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Shutterbug Kills Print Magazine, Goes Web-Only After 45 Years


Shutterbug has announced that it’s ending its photography print magazine after 45 years, moving forward as an entirely Web-based publication.

“Shutterbug magazine had a great run, but the media landscape has changed dramatically in the last 4+ decades, and we felt now was the time for Shutterbug to become a dynamic, web-only publication,” Editor-in-Chief Dan Havlik says. “Shutterbug.com has grown dramatically in recent years with record traffic and expanded reach to photographers around the world. We can now dedicate all our resources to further growing our online presence and expanding our video, social media, mobile and e-commerce channels.”

As readers have increasingly turned to the Internet to consume content over the past several years, many print magazines have been finding it difficult to adapt to change. Some have killed off their print editions to survive, while others have folded their operations entirely.

Popular Photography was a staple of the photo industry for 80 years before it completely closed shop in March 2017, leaving its website as an archive of old articles.

But Shutterbug sees a path forward through the Internet. The magazine says that Shutterbug.com traffic has increased over 700% in the four years since Havlik took his post, and the magazine has amassed a sizable following on social media with over one million combined followers.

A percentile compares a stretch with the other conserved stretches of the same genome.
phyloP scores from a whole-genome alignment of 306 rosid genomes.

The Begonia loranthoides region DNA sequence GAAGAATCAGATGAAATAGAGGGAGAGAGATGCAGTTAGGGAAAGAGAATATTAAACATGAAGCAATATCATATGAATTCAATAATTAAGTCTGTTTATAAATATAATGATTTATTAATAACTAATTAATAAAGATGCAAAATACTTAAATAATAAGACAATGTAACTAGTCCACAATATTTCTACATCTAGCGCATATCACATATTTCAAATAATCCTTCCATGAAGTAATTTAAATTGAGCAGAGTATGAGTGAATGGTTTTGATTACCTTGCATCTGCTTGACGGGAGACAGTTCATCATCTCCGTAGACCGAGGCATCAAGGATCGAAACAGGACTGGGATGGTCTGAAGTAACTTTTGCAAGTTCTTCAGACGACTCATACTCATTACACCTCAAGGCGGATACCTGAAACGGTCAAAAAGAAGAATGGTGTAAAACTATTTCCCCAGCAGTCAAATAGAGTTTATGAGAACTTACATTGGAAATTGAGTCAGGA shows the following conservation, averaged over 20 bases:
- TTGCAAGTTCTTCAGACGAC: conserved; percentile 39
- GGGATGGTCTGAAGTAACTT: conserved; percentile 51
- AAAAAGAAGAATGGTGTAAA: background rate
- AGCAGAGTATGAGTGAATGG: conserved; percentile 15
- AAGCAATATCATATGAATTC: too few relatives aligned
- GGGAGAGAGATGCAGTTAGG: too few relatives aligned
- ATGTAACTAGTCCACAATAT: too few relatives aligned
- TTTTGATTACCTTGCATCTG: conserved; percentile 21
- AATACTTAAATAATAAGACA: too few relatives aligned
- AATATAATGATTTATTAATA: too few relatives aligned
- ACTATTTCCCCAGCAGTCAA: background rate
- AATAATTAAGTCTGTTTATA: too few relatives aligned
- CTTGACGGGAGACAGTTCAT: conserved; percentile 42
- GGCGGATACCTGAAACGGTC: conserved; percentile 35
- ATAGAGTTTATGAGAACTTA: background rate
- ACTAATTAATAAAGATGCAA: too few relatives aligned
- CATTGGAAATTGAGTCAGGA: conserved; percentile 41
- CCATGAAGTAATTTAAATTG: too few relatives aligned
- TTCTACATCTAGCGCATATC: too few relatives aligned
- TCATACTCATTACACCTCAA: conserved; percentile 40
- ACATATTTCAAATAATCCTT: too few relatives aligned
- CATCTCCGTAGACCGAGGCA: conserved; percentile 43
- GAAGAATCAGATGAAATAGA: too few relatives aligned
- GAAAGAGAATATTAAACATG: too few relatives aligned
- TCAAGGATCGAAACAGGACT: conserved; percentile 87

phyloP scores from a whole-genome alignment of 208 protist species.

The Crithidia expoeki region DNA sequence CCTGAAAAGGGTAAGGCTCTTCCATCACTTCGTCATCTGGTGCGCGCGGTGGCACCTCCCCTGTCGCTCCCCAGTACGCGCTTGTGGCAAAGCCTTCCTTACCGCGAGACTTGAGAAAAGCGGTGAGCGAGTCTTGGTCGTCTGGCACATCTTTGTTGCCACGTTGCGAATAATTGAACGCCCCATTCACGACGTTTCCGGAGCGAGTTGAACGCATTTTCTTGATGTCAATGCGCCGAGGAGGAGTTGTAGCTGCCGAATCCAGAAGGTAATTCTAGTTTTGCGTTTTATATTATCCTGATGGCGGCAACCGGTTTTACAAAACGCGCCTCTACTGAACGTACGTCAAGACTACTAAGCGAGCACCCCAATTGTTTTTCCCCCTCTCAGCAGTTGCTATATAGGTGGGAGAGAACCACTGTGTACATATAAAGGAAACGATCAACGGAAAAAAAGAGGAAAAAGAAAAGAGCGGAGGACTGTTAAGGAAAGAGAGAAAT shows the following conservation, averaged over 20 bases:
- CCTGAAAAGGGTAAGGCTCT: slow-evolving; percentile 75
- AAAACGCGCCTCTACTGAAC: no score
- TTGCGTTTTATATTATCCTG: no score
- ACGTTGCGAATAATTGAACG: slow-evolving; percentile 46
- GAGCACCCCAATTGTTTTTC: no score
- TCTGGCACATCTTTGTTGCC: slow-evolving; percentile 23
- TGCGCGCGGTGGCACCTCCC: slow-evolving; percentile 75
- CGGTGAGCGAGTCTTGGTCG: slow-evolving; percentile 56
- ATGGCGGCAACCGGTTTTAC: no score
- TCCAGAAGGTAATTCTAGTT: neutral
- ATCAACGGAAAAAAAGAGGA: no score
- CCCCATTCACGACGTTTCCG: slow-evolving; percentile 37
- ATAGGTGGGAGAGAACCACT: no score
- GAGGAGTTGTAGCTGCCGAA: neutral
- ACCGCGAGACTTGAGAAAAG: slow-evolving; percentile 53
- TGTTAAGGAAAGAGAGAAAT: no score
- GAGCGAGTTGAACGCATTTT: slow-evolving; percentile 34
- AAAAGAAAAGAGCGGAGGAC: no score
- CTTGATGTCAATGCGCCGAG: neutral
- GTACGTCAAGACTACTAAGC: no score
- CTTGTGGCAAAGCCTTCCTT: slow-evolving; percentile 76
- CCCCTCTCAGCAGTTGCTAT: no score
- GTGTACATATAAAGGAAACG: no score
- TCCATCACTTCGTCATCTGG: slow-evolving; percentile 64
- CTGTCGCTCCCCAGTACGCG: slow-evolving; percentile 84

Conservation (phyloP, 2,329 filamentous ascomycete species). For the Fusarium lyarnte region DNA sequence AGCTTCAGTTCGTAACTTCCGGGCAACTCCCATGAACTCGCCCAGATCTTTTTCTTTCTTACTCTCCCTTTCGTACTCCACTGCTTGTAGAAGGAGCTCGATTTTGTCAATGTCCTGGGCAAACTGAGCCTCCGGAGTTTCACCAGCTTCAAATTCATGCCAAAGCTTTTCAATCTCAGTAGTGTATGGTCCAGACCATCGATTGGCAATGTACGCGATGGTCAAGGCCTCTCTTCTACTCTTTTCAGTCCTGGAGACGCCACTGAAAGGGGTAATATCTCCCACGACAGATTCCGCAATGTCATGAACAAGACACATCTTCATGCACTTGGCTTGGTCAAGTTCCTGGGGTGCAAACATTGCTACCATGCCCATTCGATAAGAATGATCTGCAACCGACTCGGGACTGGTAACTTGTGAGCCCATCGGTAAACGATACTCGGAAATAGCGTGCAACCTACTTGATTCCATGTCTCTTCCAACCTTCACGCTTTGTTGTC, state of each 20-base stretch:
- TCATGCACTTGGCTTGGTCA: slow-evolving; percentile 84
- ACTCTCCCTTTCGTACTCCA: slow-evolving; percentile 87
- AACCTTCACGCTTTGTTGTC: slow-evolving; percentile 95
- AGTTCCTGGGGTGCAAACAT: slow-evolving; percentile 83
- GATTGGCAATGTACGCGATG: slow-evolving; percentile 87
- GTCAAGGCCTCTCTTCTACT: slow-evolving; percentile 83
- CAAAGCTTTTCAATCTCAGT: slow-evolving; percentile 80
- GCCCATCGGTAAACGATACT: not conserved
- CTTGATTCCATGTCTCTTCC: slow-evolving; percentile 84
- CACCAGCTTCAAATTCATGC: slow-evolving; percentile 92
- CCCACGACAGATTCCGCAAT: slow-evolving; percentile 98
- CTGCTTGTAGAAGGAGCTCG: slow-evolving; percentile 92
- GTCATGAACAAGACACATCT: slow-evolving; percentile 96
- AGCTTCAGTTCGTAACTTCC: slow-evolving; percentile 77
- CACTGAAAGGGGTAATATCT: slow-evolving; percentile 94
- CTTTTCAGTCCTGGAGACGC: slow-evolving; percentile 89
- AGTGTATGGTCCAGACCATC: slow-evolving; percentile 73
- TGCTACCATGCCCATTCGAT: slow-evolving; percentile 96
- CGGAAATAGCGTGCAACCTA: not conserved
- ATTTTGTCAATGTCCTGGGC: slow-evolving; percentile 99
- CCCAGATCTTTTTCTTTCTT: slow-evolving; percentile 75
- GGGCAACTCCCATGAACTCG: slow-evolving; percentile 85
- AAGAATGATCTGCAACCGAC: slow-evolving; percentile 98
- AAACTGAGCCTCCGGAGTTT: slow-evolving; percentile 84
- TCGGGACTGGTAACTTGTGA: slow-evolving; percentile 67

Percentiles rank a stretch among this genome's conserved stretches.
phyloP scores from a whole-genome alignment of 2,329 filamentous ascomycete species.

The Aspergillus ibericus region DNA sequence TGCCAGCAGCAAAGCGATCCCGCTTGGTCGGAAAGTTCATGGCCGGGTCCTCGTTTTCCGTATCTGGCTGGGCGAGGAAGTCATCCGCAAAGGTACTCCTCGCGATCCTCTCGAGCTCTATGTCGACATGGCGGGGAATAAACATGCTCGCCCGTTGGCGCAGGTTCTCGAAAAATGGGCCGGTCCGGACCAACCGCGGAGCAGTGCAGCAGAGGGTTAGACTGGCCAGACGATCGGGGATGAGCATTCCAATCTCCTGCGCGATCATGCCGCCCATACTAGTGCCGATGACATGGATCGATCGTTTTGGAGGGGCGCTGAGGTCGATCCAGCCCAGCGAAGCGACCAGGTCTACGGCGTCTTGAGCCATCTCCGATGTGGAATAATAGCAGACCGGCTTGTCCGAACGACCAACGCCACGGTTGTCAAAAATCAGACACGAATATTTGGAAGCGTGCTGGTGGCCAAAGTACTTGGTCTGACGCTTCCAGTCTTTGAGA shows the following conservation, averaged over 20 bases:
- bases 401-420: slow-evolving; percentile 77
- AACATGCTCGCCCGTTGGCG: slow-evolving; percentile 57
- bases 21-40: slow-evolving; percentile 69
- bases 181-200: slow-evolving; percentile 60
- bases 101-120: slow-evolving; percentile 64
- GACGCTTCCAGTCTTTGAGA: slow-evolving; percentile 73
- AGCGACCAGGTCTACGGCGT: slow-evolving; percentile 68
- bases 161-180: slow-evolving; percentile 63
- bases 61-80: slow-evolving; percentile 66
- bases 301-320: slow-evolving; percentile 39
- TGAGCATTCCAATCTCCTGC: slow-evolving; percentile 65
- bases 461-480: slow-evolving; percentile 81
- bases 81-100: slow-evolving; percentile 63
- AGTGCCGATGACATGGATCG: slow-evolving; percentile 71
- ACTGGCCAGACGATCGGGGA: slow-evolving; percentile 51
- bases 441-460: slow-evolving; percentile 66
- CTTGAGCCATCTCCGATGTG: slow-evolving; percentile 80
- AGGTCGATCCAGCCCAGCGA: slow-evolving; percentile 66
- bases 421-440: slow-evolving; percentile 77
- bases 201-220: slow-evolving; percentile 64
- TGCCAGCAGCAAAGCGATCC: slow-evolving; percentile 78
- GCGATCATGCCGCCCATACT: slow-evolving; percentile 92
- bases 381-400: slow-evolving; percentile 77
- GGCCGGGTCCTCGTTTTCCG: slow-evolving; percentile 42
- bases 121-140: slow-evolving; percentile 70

A selection of Shutterbug print magazine covers.

Havlik says it wasn’t a plummeting of print magazine subscribers that forced the decision to kill it, but rather its financial sustainability.

“Circulation has actually been quite strong and we had a devoted print magazine audience,” Havlik tells PetaPixel. “We were still at around 100,000 circulation when the decision was made to end print, which is what we’ve been at since I came on board about four years ago.

“The problem was rising paper costs and decreased print ad revenue made a print edition of Shutterbug no longer sustainable.”

Shutterbug currently publishes a mix of photography-related content on its site (e.g. how-tos, tutorials, features, and reviews), but the magazine says it will be expanding its online photo galleries for photographers to share and discuss their photography. It will also be opening up a new online store that sells everything from camera gear and software to Shutterbug-branded shirts and camera bags.